Soul Food Heaven is a classic soul food establishment, nestled next to a small supermarket in St. Paul’s North End. Having only been open since October of 2012 hasn’t stopped the restaurant from becoming known as the place to get soul food in the Twin Cities.
The small restaurant, which you may miss under it’s unassuming signage if you aren’t careful, has become a destination for the Twin Cities eater who needs a fix of soul food classics like Memphis-style chuck roast and fried catfish with all the sides, or the occasional “gangster burger” (three half-pound burger patties covered in gyro meat, Italian beef, steak, and cheese!). Chefs Michelle B and Eddie Addams will be adding lighter menu choices in the summer, with more salad options.
I started my tasting with the Tuesday Taco special. A soul food taco? Yes, and filled to the brim with ground beef, nacho cheese, sour cream, lettuce, and salsa. It reminded me of Indian Tacos made with frybread—a comfort food from my summers on the Powwow circuit. The duality of crunch and softness is especially clear when you order the version with the soft pita bread shell fried to a golden crisp.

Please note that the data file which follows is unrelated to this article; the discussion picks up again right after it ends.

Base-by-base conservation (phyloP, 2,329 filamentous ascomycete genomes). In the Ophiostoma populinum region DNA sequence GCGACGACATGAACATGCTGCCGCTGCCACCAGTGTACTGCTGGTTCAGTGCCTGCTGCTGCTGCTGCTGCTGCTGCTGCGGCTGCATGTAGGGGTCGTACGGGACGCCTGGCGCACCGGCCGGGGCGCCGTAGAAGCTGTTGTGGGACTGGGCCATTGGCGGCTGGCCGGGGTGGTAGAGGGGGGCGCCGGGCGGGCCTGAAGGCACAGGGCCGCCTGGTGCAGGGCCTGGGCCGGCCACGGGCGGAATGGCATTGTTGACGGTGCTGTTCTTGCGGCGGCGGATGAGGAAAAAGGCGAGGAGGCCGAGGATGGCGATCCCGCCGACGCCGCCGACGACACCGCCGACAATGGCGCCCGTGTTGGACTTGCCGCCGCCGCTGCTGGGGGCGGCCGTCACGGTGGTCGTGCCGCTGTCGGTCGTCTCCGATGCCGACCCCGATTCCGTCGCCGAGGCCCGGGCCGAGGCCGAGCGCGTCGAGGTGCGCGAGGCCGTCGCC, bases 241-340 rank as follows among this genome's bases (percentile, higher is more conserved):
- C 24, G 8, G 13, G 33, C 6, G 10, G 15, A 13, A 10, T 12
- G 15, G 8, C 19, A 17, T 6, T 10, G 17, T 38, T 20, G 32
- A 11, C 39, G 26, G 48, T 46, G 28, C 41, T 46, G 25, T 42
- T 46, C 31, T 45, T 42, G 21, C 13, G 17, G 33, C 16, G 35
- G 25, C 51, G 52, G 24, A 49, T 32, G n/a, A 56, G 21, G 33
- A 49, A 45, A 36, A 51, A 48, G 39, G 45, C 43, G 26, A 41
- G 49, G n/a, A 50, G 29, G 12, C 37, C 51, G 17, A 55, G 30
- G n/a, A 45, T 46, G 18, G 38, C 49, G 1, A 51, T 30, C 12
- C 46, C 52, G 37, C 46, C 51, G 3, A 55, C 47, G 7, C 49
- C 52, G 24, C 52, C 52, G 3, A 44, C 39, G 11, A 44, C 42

For the second leg of my tasting, I went after a more traditional southern soul food meal of smothered chicken with a side of dirty rice and greens. The gravy smothering the chicken was rich and spicy, though its thickness made it a little tough to eat the wing pieces. But hey, that’s what napkins are for. The dirty rice felt a little over-seasoned, but was a good side for mixing into the chicken’s gravy. The greens had a salty, porky mouthfeel that I love in greens. They had plenty of extra juice to soak up with the cornbread muffin included with the dinner meal.
I rounded out my meal with a small order of perfectly tender and well-seasoned catfish nuggets along with a sample of the always sold-out Saturday special of chitlins. This is one of the only places in the cities to get the southern delicacy and there will be a line, so get there early.
Chef Michelle B spoke with me about her relative newness to the restaurant business and how, in the past, her midwest roots led some to believe she wouldn’t be able to cook southern food. Despite this, she has become the embodiment of her own personal definition of Soul Food as not just southern food, but food made with feeling and with one’s soul. She has embraced a kitchen ethic of making food that tastes like home and knowing that her clientele aren’t looking for something new, but rather, something familiar and comforting.